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Identification Canada, Volume 28, No. 4, December 2005

NCJ Number
Identification Canada Volume: 28 Issue: 4 Dated: December 2005 Pages: 1-48
Delta Wilkinson; Serge Larocque; Pierre Lecavalier; Scott Cairns; Slyvain J.M. Sansoucy; Jim Goodwin
Date Published
December 2005
48 pages
This issue presents feature articles on the recovery of footwear impression evidence at crime scenes contaminated with chemical warfare agents, maintaining objectivity in interpreting fingerprint comparisons, and maintaining a record of the image enhancements associated with a particular set of fingerprints.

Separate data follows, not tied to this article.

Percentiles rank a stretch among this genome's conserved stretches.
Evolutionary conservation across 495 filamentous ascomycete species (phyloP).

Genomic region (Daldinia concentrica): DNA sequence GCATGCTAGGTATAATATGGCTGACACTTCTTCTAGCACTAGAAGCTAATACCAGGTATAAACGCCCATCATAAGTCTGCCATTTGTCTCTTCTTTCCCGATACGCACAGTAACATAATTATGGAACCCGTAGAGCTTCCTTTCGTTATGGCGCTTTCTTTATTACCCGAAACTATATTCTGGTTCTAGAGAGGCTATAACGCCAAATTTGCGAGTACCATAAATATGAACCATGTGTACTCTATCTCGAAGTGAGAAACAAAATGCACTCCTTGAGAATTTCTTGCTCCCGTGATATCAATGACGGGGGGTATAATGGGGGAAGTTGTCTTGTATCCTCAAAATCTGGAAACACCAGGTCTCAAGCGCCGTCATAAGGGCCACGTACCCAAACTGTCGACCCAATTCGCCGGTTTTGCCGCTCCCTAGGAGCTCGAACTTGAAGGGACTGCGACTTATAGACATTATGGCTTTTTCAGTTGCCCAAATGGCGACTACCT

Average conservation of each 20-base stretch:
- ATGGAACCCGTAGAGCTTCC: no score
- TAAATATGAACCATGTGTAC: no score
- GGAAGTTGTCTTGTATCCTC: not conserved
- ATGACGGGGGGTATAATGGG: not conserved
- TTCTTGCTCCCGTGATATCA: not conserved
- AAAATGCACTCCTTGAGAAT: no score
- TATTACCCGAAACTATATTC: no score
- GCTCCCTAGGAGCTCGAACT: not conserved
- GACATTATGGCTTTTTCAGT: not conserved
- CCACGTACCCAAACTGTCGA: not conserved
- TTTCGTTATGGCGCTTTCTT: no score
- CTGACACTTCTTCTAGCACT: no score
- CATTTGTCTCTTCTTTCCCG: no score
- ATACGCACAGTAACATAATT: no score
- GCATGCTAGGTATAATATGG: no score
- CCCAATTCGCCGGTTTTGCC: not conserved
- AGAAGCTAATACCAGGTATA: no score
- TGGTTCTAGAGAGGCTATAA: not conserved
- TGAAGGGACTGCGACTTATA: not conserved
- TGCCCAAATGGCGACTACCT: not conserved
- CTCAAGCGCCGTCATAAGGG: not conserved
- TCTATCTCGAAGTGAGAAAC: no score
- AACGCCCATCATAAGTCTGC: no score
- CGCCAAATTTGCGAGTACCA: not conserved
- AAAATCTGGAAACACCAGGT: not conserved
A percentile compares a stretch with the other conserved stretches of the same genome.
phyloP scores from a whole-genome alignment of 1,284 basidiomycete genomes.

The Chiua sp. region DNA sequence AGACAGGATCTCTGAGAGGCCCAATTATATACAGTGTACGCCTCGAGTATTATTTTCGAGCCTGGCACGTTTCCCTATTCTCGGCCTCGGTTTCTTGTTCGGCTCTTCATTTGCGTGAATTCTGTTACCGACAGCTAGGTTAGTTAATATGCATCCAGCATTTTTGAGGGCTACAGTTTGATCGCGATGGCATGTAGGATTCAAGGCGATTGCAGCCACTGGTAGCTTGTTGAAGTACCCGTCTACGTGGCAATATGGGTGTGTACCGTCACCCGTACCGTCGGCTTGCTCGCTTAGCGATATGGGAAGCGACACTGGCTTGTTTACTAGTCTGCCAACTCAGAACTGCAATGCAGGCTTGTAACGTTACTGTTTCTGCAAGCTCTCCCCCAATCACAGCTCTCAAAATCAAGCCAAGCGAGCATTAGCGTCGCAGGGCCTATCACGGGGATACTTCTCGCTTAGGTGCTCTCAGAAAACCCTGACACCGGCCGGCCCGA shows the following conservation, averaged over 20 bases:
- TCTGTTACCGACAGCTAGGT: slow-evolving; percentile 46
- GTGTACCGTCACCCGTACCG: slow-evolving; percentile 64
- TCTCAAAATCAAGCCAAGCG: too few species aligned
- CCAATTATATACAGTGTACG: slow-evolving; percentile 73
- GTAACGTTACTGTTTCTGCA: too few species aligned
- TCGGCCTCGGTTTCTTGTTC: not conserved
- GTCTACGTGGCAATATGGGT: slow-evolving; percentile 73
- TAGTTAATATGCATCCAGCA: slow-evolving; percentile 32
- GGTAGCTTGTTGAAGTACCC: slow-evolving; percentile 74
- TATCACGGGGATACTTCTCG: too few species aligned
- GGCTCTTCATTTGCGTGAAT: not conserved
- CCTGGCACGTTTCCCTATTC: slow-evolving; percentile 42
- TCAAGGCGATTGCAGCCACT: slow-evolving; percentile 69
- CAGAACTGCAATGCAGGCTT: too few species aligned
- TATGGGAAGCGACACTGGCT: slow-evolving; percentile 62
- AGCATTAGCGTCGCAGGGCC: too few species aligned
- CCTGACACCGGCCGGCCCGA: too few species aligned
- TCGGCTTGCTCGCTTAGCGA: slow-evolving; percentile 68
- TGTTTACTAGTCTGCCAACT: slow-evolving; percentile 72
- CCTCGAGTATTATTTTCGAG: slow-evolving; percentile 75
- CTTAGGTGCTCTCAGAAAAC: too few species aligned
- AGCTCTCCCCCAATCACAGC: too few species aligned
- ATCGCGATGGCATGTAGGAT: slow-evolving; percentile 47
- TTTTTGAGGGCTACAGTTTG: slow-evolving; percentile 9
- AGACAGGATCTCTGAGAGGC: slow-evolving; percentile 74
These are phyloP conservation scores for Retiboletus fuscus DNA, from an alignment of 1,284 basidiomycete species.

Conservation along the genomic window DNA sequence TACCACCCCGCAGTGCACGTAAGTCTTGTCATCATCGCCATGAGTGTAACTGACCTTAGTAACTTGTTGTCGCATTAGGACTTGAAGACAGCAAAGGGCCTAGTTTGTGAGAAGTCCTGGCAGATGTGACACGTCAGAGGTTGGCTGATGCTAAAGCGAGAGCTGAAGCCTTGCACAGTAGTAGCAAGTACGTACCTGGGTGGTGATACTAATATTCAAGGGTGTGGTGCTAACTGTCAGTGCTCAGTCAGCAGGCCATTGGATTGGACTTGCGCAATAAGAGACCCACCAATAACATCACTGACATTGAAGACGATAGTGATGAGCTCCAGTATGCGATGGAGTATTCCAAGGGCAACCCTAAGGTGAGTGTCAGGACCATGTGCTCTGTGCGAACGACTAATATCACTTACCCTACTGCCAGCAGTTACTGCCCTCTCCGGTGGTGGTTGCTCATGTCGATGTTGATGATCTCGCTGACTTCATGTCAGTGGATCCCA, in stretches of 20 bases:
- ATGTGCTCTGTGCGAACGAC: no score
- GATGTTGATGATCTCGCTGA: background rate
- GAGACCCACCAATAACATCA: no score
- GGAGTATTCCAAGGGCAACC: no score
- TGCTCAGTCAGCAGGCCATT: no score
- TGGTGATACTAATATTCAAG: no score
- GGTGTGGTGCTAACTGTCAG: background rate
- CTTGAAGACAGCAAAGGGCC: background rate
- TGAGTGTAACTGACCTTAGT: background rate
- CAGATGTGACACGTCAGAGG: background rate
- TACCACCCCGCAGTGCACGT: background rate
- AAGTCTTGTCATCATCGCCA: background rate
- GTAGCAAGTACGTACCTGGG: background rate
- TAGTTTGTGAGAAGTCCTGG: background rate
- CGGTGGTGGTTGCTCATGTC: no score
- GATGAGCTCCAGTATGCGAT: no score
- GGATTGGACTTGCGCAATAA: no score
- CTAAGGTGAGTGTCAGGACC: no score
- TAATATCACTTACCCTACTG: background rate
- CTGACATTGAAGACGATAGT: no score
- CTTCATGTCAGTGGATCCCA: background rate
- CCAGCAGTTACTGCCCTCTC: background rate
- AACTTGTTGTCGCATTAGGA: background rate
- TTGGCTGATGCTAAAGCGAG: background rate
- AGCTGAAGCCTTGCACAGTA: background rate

One article examines how the presence of chemical warfare agents influences the ability of the forensic identification specialist in recovering latent footwear impression evidence when using common footwear enhancement techniques. Also considered are the effects on the performance of footwear enhancement techniques of exposure to vapor compared to liquid chemical warfare agents, as well as the application of decontamination agents before and after footwear enhancement. A second article presents a case study that illustrates several key elements of the forensic identification discipline. This includes the importance of following proper scientific protocols; continued learning; and the self-restraint to never jump to a conclusion, even when the available evidence is apparently straightforward and overwhelming. A third article describes the functions of computer software that facilitates complying with the following accepted principles of fingerprint image enhancement: the original image must always be maintained in an unaltered state; the image enhancement steps must be recorded; and the enhancement itself must be repeatable by a person of comparable skill. The software recommended for facilitating compliance with these principles consists of the new versions of Adobe Photoshop CS and CS2, which have built-in image tracking. The user turns on "tracking" within "preferences," and every change in the original impact is recorded in the metadata. The second stage in recording image enhancement and preserving the original image is to use adjustment layers to make enhancements, saving the image as a multi-layered Adobe Photoshop Document (PSD). The article presents a step-by-step description of these procedures using figures.


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